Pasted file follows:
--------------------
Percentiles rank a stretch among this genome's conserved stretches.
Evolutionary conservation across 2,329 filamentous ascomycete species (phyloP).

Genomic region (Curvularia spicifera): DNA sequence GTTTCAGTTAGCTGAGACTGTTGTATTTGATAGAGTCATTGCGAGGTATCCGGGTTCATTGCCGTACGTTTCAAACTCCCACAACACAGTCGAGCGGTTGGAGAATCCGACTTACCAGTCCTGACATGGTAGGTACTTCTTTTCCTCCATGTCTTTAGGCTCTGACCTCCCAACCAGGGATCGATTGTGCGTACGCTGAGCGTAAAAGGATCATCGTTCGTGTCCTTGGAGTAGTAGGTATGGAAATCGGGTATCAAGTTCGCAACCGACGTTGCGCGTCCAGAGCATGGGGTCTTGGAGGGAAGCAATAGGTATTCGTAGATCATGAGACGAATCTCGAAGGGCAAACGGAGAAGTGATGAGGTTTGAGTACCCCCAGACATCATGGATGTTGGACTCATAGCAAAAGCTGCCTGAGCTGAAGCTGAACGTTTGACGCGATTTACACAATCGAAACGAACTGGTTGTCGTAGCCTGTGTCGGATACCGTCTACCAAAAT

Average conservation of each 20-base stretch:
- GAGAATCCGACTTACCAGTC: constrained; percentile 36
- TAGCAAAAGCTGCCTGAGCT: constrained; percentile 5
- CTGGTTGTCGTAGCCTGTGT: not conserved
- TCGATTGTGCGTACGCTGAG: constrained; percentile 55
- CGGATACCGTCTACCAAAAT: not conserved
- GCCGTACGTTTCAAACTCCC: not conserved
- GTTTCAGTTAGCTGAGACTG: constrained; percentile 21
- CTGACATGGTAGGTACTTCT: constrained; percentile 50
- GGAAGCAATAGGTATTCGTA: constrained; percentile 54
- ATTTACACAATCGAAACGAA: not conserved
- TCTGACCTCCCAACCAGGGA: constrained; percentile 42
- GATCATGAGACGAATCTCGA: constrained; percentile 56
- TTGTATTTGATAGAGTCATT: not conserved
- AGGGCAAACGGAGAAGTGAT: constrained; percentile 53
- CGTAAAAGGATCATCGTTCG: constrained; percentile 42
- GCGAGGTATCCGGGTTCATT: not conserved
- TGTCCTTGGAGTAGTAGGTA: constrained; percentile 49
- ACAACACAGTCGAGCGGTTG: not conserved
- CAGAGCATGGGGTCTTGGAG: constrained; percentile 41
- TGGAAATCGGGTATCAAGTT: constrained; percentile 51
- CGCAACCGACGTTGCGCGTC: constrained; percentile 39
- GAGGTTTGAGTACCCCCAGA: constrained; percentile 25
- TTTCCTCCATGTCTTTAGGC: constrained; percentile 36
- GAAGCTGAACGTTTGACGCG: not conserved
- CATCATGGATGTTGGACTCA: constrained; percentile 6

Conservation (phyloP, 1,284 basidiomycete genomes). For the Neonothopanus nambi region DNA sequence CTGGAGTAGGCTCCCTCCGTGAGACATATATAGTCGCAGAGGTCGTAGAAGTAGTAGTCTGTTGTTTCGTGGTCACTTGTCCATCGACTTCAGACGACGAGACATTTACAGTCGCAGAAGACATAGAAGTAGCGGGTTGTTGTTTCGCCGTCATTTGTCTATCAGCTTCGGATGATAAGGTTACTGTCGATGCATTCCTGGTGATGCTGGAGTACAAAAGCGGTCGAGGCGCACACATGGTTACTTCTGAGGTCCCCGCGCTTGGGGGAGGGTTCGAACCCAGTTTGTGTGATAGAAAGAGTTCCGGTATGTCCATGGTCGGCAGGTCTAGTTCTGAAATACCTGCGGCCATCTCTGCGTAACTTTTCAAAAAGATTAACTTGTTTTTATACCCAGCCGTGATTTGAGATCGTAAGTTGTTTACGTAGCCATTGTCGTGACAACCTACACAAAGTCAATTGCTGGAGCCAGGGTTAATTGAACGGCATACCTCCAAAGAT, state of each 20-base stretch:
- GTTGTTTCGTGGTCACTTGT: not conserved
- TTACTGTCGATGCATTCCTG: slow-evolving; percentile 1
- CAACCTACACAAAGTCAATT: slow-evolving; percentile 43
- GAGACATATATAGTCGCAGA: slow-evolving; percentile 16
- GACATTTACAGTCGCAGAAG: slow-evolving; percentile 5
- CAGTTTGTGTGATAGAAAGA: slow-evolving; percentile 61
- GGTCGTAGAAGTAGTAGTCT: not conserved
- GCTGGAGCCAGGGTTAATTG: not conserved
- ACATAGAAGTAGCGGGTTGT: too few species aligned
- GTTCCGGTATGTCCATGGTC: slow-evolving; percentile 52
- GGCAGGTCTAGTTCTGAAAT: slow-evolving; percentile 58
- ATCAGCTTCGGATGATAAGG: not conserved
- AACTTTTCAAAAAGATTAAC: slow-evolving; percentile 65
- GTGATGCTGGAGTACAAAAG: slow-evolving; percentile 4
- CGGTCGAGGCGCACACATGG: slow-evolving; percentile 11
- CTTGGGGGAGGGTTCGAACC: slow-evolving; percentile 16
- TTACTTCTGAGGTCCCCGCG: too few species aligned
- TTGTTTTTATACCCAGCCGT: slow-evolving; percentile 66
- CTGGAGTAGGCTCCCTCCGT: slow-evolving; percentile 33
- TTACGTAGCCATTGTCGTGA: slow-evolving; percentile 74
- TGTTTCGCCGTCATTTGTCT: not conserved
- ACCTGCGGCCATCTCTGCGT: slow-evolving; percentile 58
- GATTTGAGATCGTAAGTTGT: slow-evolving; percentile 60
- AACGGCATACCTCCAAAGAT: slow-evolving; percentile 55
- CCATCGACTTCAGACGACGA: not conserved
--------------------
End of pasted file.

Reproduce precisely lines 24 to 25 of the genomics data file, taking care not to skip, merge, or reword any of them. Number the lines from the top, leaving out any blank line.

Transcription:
- TGGAAATCGGGTATCAAGTT: constrained; percentile 51
- CGCAACCGACGTTGCGCGTC: constrained; percentile 39